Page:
It has certainly been another big year for Victorians! Having endured pandemic lockdowns and even an earthquake, many of us are feeling ready and excited for the festive season. As the end of the year draws near, your VPS colleagues and suppliers may wish to celebrate with you. Even with our fantastic vaccine rates, rules about social distancing and wearing masks will be front of mind – but do you remember those rules about gifts, benefits and hospitality (GBH)? CourtHeath's latest blog explores the do’s and don’ts of gifts and hospitality so you will know what you can and cannot do during this festive season.
The Victorian Public Sector Commission (VPSC) Gifts, Benefits and Hospitality Policy Guide provides guidance on the minimum accountabilities which are binding on Victorian public sector employees and employers through the Standing Directions 2018 made under the Financial Management Act 1994:
- These requirements apply to workplace participants including executives, board members, employees, contractors, consultants and any individuals or groups undertaking activity for or on behalf of the VPS organisation.
- The VPSC defines non-token GBH as those that are valued at more than $50. It is now a requirement that all public officials declare non-token offers even if they don’t accept them (this includes things like offers to Christmas parties where the per head cost is likely to meet the non-token threshold).
- Public sector organisations are required to record all offers in a register and to publish the register on their website. The VPSC also requires that non-token gifts are only accepted with written approval from the invitee’s manager or an organisational delegate.
- The guidance highlights the importance of VPS employees considering conflicts of interest and other risks when they are offered or provided with a GBH. Public sector employees should carefully consider any offer, and refuse GBH not in line with the guidance, particularly where this concerns a current or potential supplier. Even if you are confident that accepting a gift from a supplier or prospective supplier won’t sway you in future procurement decisions, the perception that you might not be objective is what counts when considering conflict of interest. By avoiding actual, potential and perceived conflicts of interest, public sector employees can maintain integrity and avoid damage to their own reputation and that of their organisation and sector.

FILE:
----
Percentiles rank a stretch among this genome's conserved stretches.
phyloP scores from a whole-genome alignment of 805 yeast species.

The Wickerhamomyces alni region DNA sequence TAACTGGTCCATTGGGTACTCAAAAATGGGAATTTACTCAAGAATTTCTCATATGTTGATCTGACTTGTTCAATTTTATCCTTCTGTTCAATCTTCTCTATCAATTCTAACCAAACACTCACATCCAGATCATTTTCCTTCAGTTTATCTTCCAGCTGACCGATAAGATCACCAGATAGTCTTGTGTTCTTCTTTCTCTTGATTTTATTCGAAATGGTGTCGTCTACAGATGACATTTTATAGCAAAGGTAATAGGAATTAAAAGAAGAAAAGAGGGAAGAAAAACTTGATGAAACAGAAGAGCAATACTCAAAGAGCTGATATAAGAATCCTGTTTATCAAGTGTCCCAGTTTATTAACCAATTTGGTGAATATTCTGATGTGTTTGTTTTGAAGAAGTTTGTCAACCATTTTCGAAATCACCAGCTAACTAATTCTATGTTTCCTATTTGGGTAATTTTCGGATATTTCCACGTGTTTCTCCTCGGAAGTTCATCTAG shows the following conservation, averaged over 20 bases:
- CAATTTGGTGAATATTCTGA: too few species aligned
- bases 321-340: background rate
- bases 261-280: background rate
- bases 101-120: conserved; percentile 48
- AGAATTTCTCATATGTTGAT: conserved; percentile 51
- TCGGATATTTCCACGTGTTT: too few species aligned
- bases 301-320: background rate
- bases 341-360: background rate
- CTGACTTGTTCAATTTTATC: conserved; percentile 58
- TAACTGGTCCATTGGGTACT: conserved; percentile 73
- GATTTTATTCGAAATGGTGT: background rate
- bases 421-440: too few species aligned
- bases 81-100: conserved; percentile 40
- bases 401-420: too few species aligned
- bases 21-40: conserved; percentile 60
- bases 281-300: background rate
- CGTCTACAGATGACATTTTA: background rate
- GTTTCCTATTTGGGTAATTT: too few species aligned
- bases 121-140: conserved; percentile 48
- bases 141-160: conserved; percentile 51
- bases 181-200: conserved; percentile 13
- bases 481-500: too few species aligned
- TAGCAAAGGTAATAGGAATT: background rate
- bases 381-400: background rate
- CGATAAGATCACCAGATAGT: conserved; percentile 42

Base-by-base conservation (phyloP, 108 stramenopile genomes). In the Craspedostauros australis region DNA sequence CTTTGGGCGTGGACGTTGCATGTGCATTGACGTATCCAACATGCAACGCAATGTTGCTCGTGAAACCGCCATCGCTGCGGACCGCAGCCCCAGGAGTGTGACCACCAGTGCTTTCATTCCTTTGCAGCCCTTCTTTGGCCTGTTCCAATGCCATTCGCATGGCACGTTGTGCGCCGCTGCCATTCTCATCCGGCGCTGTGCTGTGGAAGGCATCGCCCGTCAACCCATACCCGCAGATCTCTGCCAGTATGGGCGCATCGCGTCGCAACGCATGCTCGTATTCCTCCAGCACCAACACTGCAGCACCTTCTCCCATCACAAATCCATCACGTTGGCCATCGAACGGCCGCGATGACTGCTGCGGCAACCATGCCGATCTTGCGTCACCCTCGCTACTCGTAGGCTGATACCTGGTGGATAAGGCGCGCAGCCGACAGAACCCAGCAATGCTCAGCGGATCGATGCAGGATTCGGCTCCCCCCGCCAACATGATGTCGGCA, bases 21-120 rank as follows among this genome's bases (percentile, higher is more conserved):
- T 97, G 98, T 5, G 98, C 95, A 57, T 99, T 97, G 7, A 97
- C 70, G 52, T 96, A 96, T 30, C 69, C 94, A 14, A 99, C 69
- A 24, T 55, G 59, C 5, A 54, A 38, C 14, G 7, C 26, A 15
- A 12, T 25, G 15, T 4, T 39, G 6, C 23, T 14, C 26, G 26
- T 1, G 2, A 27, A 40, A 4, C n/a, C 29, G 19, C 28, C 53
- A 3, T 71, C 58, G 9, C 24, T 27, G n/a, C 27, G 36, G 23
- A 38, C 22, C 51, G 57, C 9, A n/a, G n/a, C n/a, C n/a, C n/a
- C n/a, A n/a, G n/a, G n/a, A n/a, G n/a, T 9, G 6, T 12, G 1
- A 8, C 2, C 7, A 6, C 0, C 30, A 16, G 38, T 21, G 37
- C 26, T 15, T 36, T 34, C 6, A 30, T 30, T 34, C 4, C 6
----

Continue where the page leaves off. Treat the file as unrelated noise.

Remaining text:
- Workplace participants have a duty to place the public interest above their own interests when carrying out their official functions. They are not permitted to accept GBH that could raise a reasonable perception of bias or preferential treatment – and they must not accept GBH offers from those about whom they are likely to make business decisions.
- Under the Supplier Code of Conduct, suppliers to the State agree not to offer GBH to VPS personnel. Reminding suppliers of this requirement (rather than accepting GBH) will help them avoid breaching the Code which is a mandatory requirement in every State tender process.
The VPSC also provides guidance on the provision of gifts, benefits and hospitality by public officials. For example, holding a stakeholder Christmas function. In such a case, the VPSC requires that the “hospitality is provided for a business purpose in that it furthers the conduct of official business or other legitimate organisational goals or promotes and supports government policy objectives and priorities.” The costs of such functions must be proportionate to the benefits and be reasonable in terms of community expectations.
Generally, there is nothing wrong with socialising with people – including suppliers – that you have been working with throughout the year. In those situations, it is best for public officials to pay for themselves. Officials will, of course, need to ensure that too much ‘Christmas spirit’ doesn’t result in ‘loose lips’. That is, it is a requirement to comply with the VPS Code of Conduct – especially the confidentiality provisions – at all times.
The VPSC has a Gifts, Benefits and Hospitality Resource Suite available on its website. It includes a policy guide and minimum accountabilities, a model policy and gift register, and a useful one page ‘ready reckoner’ – the GIFT and HOST tests – for public officials thinking about giving and receiving gifts.
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CourtHeath would like to extend best wishes for the festive season to all of our clients. Our offices will be closed from 22 December 2021 and re-open on 10 January 2022. Have a COVID-safe and restful break.
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IMAGE: CourtHeath Consulting
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